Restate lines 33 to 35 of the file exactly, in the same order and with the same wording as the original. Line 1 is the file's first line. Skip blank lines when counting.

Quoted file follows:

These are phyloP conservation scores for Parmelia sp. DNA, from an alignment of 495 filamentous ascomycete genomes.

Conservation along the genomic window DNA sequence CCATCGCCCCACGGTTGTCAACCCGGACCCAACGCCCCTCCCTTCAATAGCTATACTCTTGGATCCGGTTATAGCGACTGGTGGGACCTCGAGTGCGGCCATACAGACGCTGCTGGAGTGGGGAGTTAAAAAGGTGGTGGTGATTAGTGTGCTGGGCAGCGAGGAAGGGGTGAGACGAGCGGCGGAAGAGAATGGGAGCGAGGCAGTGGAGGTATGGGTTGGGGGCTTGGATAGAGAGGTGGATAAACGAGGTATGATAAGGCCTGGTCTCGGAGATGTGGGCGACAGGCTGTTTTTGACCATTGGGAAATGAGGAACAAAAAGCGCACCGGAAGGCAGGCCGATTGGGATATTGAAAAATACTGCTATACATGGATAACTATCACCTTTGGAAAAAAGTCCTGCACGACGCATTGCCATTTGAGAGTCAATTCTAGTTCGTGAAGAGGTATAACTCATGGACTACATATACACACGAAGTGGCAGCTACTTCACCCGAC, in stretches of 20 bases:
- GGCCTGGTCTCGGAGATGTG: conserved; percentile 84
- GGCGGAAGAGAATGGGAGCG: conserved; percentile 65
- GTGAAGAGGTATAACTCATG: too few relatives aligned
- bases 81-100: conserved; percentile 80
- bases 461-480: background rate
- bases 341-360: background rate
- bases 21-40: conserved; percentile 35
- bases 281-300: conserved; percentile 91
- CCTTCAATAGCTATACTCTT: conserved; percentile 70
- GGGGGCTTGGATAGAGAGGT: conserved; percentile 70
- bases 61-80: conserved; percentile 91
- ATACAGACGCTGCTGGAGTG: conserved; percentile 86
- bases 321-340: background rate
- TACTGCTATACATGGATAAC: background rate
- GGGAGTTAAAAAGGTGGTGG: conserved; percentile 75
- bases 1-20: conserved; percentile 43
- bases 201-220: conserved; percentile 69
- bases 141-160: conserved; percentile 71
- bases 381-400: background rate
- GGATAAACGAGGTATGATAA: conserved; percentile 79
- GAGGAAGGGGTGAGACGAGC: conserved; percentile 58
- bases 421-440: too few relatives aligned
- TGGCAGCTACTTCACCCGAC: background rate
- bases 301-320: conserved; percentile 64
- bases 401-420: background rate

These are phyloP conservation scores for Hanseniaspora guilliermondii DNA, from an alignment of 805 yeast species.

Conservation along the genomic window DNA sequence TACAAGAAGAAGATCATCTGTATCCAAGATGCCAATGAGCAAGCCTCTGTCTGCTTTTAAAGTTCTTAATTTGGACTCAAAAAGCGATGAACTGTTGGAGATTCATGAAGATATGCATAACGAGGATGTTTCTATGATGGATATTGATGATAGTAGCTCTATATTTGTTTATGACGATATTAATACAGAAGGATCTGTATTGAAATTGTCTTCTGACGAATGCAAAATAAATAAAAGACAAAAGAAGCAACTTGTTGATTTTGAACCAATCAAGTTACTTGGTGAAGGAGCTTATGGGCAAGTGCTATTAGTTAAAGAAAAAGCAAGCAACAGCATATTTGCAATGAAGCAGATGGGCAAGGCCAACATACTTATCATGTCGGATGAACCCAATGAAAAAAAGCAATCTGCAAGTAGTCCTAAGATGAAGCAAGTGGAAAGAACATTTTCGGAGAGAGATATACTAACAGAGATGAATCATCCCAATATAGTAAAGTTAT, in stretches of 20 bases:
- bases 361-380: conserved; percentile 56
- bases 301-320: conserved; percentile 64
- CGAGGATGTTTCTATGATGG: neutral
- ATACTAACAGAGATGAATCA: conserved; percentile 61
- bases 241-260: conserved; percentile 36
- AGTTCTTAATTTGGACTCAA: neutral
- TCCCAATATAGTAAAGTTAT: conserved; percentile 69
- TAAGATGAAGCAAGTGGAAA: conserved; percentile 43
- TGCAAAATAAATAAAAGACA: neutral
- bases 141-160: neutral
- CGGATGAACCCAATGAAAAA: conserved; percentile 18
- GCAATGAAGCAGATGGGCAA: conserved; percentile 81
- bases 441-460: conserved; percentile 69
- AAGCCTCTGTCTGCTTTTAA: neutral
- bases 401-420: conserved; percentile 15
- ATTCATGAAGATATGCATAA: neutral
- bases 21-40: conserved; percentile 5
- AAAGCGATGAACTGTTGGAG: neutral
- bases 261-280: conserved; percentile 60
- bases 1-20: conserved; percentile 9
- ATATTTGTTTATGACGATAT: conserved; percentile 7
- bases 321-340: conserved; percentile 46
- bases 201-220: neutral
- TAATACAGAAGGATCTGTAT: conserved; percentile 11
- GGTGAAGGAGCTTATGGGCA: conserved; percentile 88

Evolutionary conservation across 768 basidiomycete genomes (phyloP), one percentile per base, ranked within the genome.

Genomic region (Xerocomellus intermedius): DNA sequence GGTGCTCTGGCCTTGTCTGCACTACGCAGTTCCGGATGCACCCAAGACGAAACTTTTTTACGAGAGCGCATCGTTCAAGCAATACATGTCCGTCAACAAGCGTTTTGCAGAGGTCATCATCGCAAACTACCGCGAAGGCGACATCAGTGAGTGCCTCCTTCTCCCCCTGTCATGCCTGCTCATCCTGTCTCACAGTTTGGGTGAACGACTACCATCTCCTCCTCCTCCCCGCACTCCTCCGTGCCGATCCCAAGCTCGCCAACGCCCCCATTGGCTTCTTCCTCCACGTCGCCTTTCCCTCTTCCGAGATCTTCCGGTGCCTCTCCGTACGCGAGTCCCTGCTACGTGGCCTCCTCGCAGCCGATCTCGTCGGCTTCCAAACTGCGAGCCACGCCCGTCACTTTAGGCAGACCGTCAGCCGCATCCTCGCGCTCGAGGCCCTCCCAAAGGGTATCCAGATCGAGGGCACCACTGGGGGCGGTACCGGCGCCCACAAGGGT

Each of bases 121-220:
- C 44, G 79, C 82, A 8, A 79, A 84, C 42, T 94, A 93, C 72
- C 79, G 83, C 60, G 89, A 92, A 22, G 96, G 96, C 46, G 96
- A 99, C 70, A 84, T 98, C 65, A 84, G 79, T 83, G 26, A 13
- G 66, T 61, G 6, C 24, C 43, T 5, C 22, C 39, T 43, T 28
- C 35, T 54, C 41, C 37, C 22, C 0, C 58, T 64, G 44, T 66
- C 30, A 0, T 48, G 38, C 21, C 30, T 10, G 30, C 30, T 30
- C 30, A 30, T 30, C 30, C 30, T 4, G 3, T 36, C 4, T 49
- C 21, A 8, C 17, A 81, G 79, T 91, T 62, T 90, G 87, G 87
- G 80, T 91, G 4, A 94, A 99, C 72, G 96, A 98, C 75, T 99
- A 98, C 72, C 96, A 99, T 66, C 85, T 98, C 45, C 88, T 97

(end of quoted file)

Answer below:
- ATACTAACAGAGATGAATCA: conserved; percentile 61
- bases 241-260: conserved; percentile 36
- AGTTCTTAATTTGGACTCAA: neutral